Written by Cosmos Darwin, Senior PM at Microsoft. Follow him on Twitter @cosmosdarwin.
As the administrator of Windows computers and servers, you deserve the best tools to understand how features, apps, and devices are working. When you need to troubleshoot why something is slow or broken, there’s no source of truth more trusty or versatile than Windows performance counters.
The classic user interface for perf counters, Performance Monitor or perfmon.exe, hasn’t changed much since it was added to Windows in 1993. (That’s right – over 25 years ago!) It’s difficult to learn and time-consuming to use. It could be way, way better.
Today, we’re beyond excited to introduce a reimagined Performance Monitor:
The new Performance Monitor tool is available today in Preview as part of Windows Admin Center version 1910, which you can download here. It runs in your default browser, doesn’t depend on any other software or services, and works with all recent versions of Windows Server and Windows 10.
The first thing you’ll notice is the modern look and feel: the app layout is less cluttered, the fonts and icons are crisp and clear, and the colors are vibrant. Just like Windows and your favorite apps, it’s available in light and dark theme:
Modern usability To get started, choose the Object, Instance, and Counter from the successive combobox controls at the top. There are 1,000s of counters out there, so if you already know which one(s) you want, save time by keyword searching the list:
To help you choose if you don’t already know, details about each counter appear when you hover your cursor over its name:
Once you’ve selected a counter, Performance Monitor suggests other counters that make sense to graph together based on their units – for example, Read Bytes/sec and Write Bytes/sec.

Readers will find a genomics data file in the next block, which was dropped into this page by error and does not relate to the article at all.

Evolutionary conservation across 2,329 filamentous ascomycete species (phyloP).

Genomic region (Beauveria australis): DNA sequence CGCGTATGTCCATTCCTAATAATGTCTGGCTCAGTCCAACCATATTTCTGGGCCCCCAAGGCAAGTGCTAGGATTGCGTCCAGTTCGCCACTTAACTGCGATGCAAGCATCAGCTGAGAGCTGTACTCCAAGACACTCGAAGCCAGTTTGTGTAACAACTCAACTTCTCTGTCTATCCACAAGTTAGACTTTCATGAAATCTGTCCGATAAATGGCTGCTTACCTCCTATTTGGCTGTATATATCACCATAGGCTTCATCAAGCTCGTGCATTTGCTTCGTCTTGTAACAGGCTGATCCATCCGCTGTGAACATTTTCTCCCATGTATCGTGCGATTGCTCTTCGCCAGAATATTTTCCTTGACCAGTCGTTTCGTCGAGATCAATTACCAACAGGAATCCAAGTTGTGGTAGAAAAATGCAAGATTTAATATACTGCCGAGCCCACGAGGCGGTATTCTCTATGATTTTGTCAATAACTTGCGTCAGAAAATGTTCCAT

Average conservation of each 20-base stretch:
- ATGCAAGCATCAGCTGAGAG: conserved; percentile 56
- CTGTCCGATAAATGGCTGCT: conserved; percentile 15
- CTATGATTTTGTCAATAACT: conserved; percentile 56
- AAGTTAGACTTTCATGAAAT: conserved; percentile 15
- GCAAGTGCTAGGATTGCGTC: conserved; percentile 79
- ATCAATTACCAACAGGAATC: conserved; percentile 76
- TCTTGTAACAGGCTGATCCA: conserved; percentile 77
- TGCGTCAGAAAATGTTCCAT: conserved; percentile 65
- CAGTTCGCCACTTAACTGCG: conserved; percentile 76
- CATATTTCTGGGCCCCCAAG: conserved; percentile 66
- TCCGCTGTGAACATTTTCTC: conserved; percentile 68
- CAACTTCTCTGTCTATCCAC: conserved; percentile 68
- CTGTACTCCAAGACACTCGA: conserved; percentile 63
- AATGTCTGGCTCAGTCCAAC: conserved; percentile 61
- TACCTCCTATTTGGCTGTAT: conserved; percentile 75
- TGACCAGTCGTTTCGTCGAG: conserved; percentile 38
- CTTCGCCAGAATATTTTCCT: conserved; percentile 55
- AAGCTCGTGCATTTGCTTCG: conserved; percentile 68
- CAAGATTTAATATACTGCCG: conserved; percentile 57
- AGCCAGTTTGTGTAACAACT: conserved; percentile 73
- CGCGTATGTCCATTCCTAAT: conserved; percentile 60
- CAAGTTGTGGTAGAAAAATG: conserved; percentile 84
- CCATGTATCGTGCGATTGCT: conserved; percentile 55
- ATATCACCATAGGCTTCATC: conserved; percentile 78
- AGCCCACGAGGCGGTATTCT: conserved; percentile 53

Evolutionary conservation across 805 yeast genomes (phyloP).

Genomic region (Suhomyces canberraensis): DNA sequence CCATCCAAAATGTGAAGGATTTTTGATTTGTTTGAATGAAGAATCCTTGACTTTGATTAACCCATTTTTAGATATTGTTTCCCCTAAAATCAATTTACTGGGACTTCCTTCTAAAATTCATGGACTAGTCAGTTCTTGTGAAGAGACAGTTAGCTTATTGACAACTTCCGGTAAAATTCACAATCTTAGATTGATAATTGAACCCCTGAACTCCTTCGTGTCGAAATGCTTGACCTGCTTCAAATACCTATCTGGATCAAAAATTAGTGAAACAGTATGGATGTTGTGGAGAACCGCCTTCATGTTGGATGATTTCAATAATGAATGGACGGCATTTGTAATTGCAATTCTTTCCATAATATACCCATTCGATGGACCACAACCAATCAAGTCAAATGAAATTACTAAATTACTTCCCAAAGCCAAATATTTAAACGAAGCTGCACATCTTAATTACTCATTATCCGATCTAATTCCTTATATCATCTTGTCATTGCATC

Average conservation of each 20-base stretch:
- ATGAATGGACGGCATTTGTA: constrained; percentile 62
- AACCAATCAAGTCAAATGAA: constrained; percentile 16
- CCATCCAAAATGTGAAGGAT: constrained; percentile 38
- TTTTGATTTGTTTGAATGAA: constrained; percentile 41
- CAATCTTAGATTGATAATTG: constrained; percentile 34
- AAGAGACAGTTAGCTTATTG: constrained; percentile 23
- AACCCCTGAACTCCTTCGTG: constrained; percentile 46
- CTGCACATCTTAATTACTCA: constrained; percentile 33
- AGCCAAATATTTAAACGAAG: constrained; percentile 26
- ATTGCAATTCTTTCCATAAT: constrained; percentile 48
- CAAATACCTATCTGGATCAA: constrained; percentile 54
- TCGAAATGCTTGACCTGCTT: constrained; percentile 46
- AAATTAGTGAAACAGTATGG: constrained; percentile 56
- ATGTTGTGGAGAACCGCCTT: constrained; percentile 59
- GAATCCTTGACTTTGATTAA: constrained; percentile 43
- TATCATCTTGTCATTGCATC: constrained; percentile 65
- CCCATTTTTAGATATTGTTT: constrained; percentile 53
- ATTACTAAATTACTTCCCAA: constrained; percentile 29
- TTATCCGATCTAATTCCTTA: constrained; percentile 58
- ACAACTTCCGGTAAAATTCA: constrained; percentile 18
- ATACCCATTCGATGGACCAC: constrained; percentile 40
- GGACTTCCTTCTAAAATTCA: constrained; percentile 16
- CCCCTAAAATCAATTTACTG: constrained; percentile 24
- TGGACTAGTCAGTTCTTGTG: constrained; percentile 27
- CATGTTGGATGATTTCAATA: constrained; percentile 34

Simply check or uncheck boxes to add or remove instances and counters from the graph:
Graph types The best way to visualize performance counters depends on what you’re doing, so the new Performance Monitor offers multiple graph types. Some are familiar, others are new, and yet more are in development.
Use the Line graph to view one or multiple counters over time. New data gets rendered once every second, from the right edge. The vertical axis is the counter value(s) and adjusts automatically. The horizontal axis is time. The default time domain is five minutes, which you can adjust in Settings. To inspect the values at any point in time, hover over that point with your cursor. To more easily distinguish one line among others on the same graph, hover over its legend:
Add multiple line graphs to one workspace to comfortably see many varied counters over time. The graphs update in sync and are linked by a shared vertical hairline that follows your cursor position:
For users with color vision deficiency, you can select a higher-contrast color palette in Settings.
Use the Report to see unlimited instances and counters in one big table, where the columns are instances and the rows are counters – just like the original perfmon.exe. However, unlike perfmon.exe, full copy/paste is supported – in fact, you can copy the whole table into Microsoft Excel, or any Office application, and it just works.